Google continues to use good old fashion ink on paper Direct Mail campaign

Google uses Direct Mail to reach local customers

 

To some this may come as a surprise but direct mail is still the best way to get to your customer. Google is a prime example. I mean, they can target anyone they want with Adsense Ads. They have my gmail account, all they have to do is insert an email into my inbox that says Hi we’re Google and we would like to give you $100 free Adsense dollars just click on this link. Sure it may upset me that they are targeting me directly but if they’re giving 100 bucks my anger would not be felt for long especially if they had a clear and visible opt-in/out button and maybe a This is my last warning Google -button. Yet they choose not to do it. They don’t want to upset their users but also because they know that the real Inbox is still the Mailbox (if you try to get into your local client’s wallet, that is).

Mailer includes:

  • Envelope – printed on FSC paper, full colour
  • Letter – full colour, fsc 80lb offset paper, single sided. Obviously noone informed Google of the rule in Direct Mail: 2 pages of copy get you a higher response rate than a single page, 3 pages get you a higher response than 2 pages and 4 pages will get you even higher response rates than a 3 page letter but it tips at 4 pages.
  • A flyer printed on cover stock, what looks like 2 colours at first is really full colour (digital) because the back has the Google logo in full colour. Looks okay but if you’re going to print in full colour, utilize colour on all sides because Xerox has proved it time and time again with all kinds of industry wide research that Colour Sells.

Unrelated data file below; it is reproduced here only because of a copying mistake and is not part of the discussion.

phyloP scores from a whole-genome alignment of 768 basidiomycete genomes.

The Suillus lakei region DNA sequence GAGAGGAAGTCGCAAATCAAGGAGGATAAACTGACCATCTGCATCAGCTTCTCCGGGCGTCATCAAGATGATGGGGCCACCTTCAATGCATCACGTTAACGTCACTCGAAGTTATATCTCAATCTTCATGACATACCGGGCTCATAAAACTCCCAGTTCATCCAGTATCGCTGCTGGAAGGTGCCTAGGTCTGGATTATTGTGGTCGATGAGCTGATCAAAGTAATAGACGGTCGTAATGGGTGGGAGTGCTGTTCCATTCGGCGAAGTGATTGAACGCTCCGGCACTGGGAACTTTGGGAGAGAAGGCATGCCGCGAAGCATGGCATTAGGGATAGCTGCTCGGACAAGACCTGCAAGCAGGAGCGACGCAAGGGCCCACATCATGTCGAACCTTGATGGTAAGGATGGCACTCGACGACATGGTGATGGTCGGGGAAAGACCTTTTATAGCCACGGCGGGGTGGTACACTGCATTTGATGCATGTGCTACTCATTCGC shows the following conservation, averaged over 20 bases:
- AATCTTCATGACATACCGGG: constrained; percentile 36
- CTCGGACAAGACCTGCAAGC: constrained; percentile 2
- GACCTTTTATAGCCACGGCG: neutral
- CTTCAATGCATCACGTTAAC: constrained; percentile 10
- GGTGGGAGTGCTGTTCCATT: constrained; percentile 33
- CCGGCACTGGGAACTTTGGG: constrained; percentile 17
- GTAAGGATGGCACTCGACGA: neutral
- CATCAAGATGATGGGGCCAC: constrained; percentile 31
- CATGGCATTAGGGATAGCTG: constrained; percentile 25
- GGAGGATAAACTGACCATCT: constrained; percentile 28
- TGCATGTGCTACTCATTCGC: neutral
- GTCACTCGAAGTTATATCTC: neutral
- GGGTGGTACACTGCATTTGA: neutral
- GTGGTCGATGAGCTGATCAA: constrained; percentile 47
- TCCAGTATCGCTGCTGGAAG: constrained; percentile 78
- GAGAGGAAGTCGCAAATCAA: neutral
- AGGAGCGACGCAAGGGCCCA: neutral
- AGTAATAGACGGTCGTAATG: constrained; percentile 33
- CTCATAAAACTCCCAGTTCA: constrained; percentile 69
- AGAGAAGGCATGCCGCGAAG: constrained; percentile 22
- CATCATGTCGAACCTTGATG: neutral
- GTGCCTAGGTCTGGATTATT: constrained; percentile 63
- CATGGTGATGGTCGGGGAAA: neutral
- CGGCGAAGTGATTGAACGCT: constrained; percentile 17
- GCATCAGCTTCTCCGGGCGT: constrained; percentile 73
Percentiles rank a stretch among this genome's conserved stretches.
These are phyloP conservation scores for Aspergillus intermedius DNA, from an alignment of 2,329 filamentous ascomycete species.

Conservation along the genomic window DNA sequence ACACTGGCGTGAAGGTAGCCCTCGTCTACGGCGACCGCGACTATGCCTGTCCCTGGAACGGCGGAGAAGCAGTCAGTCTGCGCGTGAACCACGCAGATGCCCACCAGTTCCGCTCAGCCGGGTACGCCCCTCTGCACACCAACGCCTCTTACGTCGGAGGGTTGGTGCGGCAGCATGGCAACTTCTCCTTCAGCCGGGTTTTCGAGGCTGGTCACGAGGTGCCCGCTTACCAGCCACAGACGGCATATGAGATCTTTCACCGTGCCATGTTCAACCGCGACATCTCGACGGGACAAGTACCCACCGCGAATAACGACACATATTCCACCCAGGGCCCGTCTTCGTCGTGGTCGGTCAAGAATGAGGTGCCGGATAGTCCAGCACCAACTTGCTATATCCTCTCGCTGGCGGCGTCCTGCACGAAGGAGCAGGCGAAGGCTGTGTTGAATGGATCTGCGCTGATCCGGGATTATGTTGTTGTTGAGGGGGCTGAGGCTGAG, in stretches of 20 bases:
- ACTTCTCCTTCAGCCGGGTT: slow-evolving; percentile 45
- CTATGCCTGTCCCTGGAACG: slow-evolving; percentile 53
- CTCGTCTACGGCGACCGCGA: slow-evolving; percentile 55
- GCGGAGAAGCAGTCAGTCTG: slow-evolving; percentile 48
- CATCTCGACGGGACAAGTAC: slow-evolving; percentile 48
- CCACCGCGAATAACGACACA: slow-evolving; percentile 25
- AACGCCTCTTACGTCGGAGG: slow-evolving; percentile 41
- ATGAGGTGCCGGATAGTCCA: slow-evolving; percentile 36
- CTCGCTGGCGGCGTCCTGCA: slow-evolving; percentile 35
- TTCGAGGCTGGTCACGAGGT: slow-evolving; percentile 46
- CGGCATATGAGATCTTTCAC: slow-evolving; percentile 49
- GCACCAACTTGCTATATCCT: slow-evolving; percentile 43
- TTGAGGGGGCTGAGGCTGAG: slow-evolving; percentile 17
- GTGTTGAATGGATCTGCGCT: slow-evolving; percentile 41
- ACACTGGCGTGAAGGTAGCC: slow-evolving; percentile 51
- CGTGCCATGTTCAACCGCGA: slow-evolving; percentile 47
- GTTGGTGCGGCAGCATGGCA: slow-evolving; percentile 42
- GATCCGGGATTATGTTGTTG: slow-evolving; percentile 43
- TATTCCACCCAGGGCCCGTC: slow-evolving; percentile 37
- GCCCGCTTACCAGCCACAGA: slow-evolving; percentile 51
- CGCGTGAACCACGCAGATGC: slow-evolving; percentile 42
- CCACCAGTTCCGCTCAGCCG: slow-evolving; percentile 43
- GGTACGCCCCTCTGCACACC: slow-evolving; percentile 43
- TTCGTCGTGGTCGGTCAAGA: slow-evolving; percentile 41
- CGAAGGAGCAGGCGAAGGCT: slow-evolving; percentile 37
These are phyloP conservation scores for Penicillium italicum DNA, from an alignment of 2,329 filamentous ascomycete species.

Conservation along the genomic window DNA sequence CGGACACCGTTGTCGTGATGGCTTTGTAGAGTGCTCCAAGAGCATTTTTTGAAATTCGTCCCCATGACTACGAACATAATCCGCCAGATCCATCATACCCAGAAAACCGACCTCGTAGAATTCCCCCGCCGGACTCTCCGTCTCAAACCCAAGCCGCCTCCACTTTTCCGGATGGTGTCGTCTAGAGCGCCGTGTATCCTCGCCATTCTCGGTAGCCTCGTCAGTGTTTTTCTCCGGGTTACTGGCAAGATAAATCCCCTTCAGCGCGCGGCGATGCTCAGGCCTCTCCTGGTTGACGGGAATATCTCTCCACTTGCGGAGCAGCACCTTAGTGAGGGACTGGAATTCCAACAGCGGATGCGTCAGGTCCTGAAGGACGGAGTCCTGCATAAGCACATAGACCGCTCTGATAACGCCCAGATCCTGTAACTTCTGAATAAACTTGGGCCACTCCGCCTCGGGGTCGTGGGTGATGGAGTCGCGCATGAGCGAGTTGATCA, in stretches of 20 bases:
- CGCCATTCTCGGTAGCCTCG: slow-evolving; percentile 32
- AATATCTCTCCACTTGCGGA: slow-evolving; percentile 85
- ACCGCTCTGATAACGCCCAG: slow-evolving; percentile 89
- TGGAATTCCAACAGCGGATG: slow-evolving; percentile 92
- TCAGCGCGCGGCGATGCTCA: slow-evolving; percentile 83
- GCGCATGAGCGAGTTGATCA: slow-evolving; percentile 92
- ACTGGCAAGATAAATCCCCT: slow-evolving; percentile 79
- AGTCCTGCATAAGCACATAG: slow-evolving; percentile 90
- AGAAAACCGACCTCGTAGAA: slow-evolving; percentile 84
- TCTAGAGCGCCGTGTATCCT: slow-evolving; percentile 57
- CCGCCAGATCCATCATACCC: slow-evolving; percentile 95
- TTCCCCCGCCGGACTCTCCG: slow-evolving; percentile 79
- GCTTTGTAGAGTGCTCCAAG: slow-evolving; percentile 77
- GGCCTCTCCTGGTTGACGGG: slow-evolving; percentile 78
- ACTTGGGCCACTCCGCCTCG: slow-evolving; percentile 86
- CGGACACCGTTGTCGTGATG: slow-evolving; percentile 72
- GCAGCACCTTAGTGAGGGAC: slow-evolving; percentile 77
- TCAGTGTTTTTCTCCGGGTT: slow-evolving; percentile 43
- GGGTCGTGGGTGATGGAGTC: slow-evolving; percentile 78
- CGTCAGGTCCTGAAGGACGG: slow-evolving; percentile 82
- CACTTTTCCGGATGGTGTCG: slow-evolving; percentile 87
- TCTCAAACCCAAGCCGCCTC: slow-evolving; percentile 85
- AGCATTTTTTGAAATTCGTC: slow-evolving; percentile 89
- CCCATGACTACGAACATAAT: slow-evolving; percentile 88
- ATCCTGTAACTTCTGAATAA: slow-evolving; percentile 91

• A heavy card stock, round cornered, $100 coupon card is attached to this letter with a variable imaged code.

My two cents about the campaign:

My assumption is that this is not working out too well for Google. The idea is great. Direct mail is the best way to get to local businesses, however, neither the letter, nor the flyer tell the audience how to easily start a campaign with the $100 card. All Google keeps saying is that their ads are targeted, that it’s flexible, that the ad appears in this area of the search results, etc. These are all features and benefits of Google that we have heard from everyone around us. What the customer needs to know is: “Step 1, Step 2, Step 3 click OK and you’re ad is now seen by thousands and clicked by the customers you want, and based on our vast knowledge and expertise here are a few headline suggestions, and you should not hide your URL behind a shortener in your ad because people will not click, and …”

Tell the customer how easy it is to launch a campaign, lock it for only $100 and track all clicks. There’s plenty of unused white space on the back of the letter to shift all the necessary features/benefits from the flyer and turn the flyer into an easy startup guide.

Filed Under: DIRECT MAIL

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